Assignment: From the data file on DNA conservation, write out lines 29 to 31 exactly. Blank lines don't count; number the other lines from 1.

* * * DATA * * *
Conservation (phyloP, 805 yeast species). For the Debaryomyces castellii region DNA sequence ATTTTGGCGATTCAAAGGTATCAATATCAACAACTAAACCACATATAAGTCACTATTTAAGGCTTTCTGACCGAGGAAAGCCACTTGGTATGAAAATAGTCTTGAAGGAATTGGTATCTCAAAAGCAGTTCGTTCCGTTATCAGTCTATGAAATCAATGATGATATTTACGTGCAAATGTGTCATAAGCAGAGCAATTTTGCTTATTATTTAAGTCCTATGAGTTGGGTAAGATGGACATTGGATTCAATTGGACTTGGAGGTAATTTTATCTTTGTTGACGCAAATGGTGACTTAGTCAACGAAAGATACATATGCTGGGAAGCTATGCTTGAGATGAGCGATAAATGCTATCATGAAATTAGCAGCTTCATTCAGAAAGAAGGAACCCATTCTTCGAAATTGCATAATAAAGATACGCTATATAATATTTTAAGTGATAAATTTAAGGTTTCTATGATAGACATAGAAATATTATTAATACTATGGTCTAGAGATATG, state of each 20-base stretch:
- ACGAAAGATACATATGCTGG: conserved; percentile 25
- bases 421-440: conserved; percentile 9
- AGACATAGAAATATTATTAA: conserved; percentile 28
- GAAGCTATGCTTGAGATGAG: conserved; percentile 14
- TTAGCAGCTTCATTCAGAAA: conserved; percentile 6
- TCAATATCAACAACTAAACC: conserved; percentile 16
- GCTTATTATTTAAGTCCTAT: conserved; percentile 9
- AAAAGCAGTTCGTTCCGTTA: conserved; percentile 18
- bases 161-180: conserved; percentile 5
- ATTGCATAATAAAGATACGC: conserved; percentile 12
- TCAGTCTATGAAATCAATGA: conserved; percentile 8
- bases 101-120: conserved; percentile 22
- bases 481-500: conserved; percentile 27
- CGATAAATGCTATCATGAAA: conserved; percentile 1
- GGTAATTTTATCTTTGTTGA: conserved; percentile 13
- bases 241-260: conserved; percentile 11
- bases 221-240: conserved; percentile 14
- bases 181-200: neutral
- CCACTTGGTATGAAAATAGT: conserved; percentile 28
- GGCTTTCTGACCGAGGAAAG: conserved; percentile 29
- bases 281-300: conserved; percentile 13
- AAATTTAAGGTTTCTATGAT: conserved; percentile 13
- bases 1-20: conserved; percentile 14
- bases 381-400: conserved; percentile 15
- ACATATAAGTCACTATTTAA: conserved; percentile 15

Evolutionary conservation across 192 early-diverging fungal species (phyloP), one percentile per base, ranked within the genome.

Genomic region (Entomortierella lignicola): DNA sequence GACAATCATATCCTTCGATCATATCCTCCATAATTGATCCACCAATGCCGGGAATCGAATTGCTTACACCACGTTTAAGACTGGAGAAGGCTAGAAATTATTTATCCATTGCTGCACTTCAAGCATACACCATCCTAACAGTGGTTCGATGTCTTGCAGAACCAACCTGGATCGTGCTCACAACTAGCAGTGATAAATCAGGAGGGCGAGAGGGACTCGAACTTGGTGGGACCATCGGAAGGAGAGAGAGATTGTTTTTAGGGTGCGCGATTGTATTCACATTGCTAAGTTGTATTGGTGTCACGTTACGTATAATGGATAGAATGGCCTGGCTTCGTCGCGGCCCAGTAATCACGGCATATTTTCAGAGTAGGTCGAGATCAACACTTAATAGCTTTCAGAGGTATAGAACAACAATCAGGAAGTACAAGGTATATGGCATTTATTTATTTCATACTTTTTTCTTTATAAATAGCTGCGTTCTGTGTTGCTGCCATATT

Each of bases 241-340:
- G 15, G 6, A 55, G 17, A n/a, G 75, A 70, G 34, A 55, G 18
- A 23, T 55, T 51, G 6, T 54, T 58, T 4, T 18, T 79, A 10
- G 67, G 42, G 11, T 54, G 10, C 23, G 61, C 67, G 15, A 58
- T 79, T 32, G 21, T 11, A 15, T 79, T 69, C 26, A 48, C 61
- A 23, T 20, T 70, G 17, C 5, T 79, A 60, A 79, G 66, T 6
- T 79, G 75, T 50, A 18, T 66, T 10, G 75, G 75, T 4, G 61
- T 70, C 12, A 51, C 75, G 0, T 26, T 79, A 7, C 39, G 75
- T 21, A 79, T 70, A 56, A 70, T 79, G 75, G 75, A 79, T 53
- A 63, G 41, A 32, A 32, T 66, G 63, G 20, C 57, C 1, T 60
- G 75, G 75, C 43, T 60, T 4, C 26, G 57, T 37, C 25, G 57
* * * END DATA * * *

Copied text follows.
Each of bases 241-340:
- G 15, G 6, A 55, G 17, A n/a, G 75, A 70, G 34, A 55, G 18
- A 23, T 55, T 51, G 6, T 54, T 58, T 4, T 18, T 79, A 10